Déjà View (excerpt) Patryce's Latest Release, "Secret Sacrifice"
   "Can you handle it?"...the bass is thumping, David's guitar rides the rhythm, Willie beats the drums into submission, hanging with Larry stroke for stroke. Butch and Hershall on both ends of the stage, fingers flying, capturing every note on the scale.

Fonk is so thick in the air, you can smell it. The crowd is grooving hard, faces reflecting their struggle to hang, as Graham Central Station relentlessly drives on. "Can you handle it?" ...the lyrics ask. In my mind, I ask myself the same question.

Here I stand in front of thousands of people as the female lead singer of the premier funk band, Graham Central Station. Larry Graham is the leader, and my man. The crowd sees me, the funk diva. My outfit is "Glam Funk" all the way. Silver sequined gown with a plunging neck line stopping just above my belly button...hair cascading to my waist...silver and rhinestone, custom made platforms...turquoise and silver rings on every finger, silver bangles on both arms up to my elbows --- and dark sunglasses.

What they can't see is the blackness surrounding my right eye, competing with the blackness of the lens of the glasses.

A fake smile attempts to convince the audience of "Fonkateers", that it's all good. I want them to think the shades are hiding how high I am. I would rather they think I was too high, than know the truth. The ring of bruises and blackness, is the result of an assualt --- a violent, abusive act committed by the same hand playing the thundering bass, the hand of the man I loved.

 

 

Secret Sacrifice (excerpt)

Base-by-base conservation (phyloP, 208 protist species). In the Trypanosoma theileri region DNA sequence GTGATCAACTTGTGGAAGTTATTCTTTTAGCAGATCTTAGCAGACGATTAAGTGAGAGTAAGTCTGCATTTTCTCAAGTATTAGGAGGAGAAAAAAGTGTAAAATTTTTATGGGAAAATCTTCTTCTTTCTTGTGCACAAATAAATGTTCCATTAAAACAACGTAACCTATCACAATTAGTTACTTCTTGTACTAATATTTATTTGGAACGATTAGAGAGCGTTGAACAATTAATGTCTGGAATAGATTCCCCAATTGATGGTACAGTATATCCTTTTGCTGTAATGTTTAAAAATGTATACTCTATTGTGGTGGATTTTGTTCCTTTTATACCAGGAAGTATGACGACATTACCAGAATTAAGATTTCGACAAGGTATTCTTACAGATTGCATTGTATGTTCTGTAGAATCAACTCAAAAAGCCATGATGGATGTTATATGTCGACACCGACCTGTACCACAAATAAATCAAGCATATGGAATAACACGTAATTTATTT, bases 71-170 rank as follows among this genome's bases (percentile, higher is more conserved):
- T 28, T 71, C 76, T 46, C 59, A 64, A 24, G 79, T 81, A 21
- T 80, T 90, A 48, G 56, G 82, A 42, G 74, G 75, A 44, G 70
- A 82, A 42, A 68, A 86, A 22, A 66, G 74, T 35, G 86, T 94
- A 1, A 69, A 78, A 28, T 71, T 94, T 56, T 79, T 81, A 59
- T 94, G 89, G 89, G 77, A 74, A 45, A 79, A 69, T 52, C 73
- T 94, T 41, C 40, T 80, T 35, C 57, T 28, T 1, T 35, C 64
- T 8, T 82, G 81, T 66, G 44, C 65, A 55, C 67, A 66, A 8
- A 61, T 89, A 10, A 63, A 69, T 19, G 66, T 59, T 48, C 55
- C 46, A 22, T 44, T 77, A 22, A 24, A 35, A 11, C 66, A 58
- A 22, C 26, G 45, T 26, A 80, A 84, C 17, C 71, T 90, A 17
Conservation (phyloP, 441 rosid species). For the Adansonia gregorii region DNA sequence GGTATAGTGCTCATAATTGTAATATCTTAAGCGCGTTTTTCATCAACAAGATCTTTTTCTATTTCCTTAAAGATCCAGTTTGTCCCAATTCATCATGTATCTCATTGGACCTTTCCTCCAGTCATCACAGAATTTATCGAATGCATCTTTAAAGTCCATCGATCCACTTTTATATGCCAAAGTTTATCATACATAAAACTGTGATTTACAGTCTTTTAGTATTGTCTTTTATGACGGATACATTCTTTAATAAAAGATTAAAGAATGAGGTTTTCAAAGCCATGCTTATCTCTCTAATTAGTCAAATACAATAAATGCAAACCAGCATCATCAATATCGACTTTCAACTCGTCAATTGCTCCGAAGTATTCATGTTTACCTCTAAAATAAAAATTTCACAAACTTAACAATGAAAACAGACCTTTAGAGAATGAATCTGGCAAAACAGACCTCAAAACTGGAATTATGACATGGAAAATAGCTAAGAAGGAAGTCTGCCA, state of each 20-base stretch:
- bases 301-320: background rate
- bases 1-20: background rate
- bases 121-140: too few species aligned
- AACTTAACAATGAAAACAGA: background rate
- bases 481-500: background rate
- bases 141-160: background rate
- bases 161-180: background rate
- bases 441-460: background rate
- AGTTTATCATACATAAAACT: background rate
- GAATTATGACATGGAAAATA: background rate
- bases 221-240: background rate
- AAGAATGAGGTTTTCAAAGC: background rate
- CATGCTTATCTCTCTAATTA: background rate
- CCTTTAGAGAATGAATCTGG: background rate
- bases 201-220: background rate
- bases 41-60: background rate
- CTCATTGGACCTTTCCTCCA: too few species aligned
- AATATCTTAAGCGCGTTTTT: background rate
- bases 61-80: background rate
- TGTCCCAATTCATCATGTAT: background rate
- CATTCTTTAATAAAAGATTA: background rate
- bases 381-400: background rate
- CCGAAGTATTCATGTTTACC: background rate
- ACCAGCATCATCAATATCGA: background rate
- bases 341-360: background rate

Children are so vulnerable, offering pure, unconditional love with no expectations. Their minds, blank slates, where joyful memories can be tenderly etched or trauma burns itself onto the slate like a brand on the skin of an animal. How does a child cope with life devoid of a sense of wellbeing? This child learned to trust her instincts, much as the blind and the deaf do. If you can't believe your ears because people's words differ from their actions, you learn to listen between the lines, to what they don't say. If you can't believe your eyes because you live in a world where nothing is as it seems, you learn to look past what your eyes see on the outside and dwell in the spirit. If you can't feel, in someone's touch, when they say they "love" you, you learn to sense the energy of their being from a distance, escaping any undesirable contact. Life consisted of trying to create an existence in the place between what was real and what wasn't. The developing sense of my being was thwarted with each heinous innuendo, gesture, and act that Jack consistently tortured me with. As time went on, I managed to live with the fear. I really had no choice. Children were to be seen and not heard. In a world of adults, an abused child suffers in silence, trying to avoid trouble and even worse, alienation. Adults stuck together in thought, word, and deed. It was impossible to try to figure them out. All they did was lecture about what's "right" and what's "wrong". Children were supposed to do all the right things but adults could do all the wrong things. Who did they have to answer to? It didn't seem like God was paying attention.

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